Mindfulness of the Stone-Age Mind? Contrasting Evolutionary Cognitive Biases and Mindfulness in the Context of Sustainable Consumption
Presented at the International Conference on Consumer Research (ICCR), Bonn, Germany 

Helm, S.V. (2014 September)

In the context of fostering pro-environmental behaviors, some emphasize that harnessing unconscious ”Stone-Age“ psychological biases is most effective and scalable. Cultivating mindfulness in a consumption context may provide a mechanism to tackle overconsumption and its detrimental effects on consumers (e.g., depression due to overspending or materialism), and the environment (e.g., resource waste, pollution). From a public-policy perspective, it is important to recognize the active role of consumer-citizens in determining whether interventions based on increased mindfulness or based on unconscious biases are more likely to succeed. In this conference presentation, consumer science researcher Sabrina Helm, Ph.D explores the development of a model integrating evolutionary-psychological perspectives of natural/biological decision-making biases and approaches for increasing mindfulness based on the proposition that both perspectives have common grounds and may complement each other. View the slideshow


Exploring the Concept of Mindfulness of Consumption
Presented at the International Conference on Consumer Research (ICCR), Bonn, Germany 

Helm, S.V. (2014 September)

Increasing mindfulness of consumption has been suggested as a pathway to tackle overconsumption, a main driver of climate change, in that the consumer‘s mindset pertaining to his or her attitudes, values and expectations surrounding consumption behavior needs to evolve. MC not only addresses decisions made once a purchase need is elicited (e.g. choice of appliances with the energy star; ”green“ labels) but involves consideration whether a purchase is needed at all, and how consumers create new sustainable consumption and conservation options to fit their lifestyle. In this conference presentation, consumer science researcher Sabrina Helm, Ph. D explores and compares two theoretical perspectives on mindfulness (i.e. the Western socio-cognitive based approach and the Eastern Buddhist-meditation based approach) in the context of food overconsumption/food waste. View the slideshow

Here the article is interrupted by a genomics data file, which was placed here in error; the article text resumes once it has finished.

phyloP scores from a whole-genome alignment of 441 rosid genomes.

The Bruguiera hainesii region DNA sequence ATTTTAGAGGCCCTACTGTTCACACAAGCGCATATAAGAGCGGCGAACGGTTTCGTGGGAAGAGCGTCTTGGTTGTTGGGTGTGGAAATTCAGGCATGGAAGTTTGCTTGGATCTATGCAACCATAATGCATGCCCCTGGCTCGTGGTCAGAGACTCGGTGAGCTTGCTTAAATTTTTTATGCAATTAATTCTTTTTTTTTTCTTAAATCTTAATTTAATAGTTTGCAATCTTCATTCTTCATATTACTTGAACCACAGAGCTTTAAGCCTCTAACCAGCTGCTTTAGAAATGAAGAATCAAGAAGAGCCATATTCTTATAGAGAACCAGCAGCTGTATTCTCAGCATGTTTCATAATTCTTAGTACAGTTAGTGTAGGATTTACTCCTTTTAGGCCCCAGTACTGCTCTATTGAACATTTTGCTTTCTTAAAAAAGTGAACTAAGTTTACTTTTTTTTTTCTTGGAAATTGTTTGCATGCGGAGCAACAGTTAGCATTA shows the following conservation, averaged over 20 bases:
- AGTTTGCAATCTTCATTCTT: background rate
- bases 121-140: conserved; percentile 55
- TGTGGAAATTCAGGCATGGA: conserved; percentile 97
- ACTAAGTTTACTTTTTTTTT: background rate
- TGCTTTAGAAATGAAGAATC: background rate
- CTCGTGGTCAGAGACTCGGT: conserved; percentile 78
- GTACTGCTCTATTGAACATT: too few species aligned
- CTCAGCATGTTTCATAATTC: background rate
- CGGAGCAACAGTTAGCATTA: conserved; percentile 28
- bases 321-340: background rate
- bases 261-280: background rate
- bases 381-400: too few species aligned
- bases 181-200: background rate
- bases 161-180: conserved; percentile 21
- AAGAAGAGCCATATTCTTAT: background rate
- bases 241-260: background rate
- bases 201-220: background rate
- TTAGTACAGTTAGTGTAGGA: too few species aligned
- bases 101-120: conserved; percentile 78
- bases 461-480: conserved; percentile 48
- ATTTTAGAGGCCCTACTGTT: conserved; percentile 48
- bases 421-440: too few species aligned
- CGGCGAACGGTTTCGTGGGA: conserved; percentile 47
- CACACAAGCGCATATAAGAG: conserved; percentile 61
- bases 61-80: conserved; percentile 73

Western Philosophical Perspectives on Compassion

Love of humanity in Shaftesbury’s Moralists and Hume’s Treatise
Gill, M. B. (2015), In press.

Many philosophers in the Western tradition have thought that loving all of humanity is the height of virtue.  But some of these same philosophers have been struck by the difficulty of developing affection as expansive as universal love.  This paper examines two such philosophers from the 18th century.  One of them — Anthony Ashley Cooper, the third Earl of Shaftesbury (1671-1713) — tried to cultivate love for all of humanity by developing an appreciation of the order and harmony of the universe as a whole.  The other — David Hume (1711-1776) — believed that while it is impossible to experience emotional concern for the human species as a whole, we can implement institutions and conventions that channel our naturally partial affections into impartial courses of action that accord with the goal of benefiting all of humanity. Read the article